£4million set to go on council tax bills in Sunderland, South Tyneside and elsewhere in the Northumbria Police area to help get more officers on the street and improve 999 service, says policing boss

A policing boss has confirmed plans to increase the police precept portion of council tax bills by almost 7%.

Northumbria Police and Crime Commissioner (PCC) Kim McGuinness said the 6.95% uplift will raise just over £4million for the force and will be spent on recruiting 30 new call handlers for 999 and 101 and 50 civilian investigators, who will “support investigations and free up police officers”.

The increase will amount to £10 a year for a Band D household and £6.67 for a Band A, which represents the majority of properties in the Northumbria force area – across Sunderland, South Tyneside, Northumberland, Newcastle, Gateshead, and North Tyneside.

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Ms McGuinness said the cash would also pay for better equipment and wellbeing support for police officers, as well as providing extra resources to tackle cyber criminals and serious and organised crime.

Northumbria Police and Crime Commissioner (PCC) Kim McGuinness.Northumbria Police and Crime Commissioner (PCC) Kim McGuinness.
Northumbria Police and Crime Commissioner (PCC) Kim McGuinness.

She told councillors on the area’s police and crime panel on Monday that the tax hike in 2022/23 was unwelcome, but necessary.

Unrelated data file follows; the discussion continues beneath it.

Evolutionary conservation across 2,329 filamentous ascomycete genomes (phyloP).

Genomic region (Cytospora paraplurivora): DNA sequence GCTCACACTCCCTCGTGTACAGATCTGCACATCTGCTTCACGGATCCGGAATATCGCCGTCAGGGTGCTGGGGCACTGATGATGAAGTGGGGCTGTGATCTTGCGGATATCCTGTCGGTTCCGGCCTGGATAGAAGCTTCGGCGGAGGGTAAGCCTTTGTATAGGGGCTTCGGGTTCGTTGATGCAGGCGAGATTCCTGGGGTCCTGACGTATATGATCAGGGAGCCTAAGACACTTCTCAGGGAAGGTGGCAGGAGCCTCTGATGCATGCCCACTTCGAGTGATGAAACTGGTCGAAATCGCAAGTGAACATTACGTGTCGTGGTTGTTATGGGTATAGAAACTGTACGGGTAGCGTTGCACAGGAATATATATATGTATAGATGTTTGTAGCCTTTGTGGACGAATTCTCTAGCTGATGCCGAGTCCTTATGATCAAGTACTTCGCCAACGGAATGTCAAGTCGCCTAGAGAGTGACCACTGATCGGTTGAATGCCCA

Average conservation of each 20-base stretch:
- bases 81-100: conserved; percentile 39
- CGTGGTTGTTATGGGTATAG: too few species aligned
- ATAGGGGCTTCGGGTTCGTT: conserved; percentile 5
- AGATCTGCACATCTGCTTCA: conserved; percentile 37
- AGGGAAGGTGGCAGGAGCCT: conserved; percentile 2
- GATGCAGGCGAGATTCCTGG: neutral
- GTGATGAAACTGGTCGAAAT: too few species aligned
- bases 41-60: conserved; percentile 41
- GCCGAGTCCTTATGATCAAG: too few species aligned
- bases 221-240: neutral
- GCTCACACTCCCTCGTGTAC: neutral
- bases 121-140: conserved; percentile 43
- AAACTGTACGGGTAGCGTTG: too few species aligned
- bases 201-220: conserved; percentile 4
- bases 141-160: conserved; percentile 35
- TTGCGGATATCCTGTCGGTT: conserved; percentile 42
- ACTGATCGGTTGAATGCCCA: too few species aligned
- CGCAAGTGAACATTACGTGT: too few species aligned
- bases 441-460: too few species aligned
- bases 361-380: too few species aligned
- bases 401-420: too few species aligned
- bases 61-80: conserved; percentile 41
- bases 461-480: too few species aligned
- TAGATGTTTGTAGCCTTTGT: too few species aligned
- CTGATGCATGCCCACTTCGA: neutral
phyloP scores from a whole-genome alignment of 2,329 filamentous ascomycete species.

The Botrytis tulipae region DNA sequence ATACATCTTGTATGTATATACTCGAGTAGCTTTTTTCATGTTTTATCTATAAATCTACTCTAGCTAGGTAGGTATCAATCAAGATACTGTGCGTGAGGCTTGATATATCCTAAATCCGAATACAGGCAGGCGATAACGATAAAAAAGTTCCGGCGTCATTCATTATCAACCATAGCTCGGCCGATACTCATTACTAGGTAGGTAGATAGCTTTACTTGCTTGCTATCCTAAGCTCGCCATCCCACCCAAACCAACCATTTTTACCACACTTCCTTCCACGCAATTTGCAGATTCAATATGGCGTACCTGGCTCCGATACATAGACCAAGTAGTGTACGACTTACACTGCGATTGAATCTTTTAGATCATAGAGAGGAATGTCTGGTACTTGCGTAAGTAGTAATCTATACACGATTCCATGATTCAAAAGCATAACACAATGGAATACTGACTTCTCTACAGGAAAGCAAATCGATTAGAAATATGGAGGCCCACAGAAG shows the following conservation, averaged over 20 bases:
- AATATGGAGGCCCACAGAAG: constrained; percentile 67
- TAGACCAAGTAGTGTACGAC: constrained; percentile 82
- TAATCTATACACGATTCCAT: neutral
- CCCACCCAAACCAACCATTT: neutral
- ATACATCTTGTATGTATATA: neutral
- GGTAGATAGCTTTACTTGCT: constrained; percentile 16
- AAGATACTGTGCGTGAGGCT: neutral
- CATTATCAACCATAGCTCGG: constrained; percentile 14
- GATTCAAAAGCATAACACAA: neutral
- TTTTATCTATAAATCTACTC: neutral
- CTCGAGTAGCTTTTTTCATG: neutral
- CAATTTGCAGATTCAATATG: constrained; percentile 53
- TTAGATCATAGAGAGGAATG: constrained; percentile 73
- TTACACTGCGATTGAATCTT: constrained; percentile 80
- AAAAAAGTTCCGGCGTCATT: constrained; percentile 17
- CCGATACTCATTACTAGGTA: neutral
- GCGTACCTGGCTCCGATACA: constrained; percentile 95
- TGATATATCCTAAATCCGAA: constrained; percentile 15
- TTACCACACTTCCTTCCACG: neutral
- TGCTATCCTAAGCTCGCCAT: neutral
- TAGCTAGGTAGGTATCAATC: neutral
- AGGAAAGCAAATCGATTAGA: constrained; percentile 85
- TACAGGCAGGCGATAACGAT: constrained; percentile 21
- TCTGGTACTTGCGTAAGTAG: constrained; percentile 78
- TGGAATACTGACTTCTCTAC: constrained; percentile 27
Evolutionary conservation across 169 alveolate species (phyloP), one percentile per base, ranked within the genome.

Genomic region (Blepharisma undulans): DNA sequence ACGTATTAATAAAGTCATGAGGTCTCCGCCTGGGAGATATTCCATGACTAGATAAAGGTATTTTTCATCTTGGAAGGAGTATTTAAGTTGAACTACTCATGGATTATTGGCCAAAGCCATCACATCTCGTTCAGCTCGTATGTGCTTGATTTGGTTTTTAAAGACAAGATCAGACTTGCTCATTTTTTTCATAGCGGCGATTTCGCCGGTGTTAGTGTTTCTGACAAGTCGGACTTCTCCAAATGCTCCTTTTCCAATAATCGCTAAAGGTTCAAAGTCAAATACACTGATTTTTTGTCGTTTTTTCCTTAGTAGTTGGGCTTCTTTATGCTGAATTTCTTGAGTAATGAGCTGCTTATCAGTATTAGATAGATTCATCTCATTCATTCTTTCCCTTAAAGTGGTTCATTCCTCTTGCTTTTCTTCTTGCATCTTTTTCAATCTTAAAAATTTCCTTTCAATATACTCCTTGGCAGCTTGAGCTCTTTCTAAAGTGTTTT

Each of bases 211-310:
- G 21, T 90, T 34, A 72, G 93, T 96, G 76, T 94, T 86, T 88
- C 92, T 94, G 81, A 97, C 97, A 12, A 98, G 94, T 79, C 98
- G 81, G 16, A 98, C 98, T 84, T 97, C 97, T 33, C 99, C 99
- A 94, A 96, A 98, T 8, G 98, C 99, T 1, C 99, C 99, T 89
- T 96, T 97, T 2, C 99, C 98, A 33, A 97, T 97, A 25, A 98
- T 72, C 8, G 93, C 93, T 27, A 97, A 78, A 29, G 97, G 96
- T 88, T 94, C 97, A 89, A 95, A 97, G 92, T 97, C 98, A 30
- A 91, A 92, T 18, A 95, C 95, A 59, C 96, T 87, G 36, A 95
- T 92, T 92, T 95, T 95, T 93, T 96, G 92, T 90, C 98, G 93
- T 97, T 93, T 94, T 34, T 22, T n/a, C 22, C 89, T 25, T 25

A rise of £10 for a Band D household is the maximum allowed by the Government without a referendum needing to be held.

The Labour PCC said: “I absolutely do not think that the police and crime precept is the right way to raise funds. It is the Government pushing the cost of policing onto the people who are most vulnerable and can afford it least.

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“However, it is the mechanism available to us. Every time the government tells us how much they are going to fund policing they include the full precept amount in that figure, which puts pressure on us locally.”

She added that Northumbria Police had suffered through “a long time where we have not had enough”, having made £148million of cuts and lost more than 1,000 officers since 2010, and that a failure to increase funding could lead to more damaging budget savings.

Ms McGuinness said: “We know people support their police force, we know we have high levels of public confidence in our force.

“It is incumbent on us to keep it that way and make sure the force does not suffer further cuts.”

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The council tax precept raised almost £57million for Northumbria Police in 2021/22, 18% of the force’s funding, though it is set at the lowest level of any force in England and Wales.

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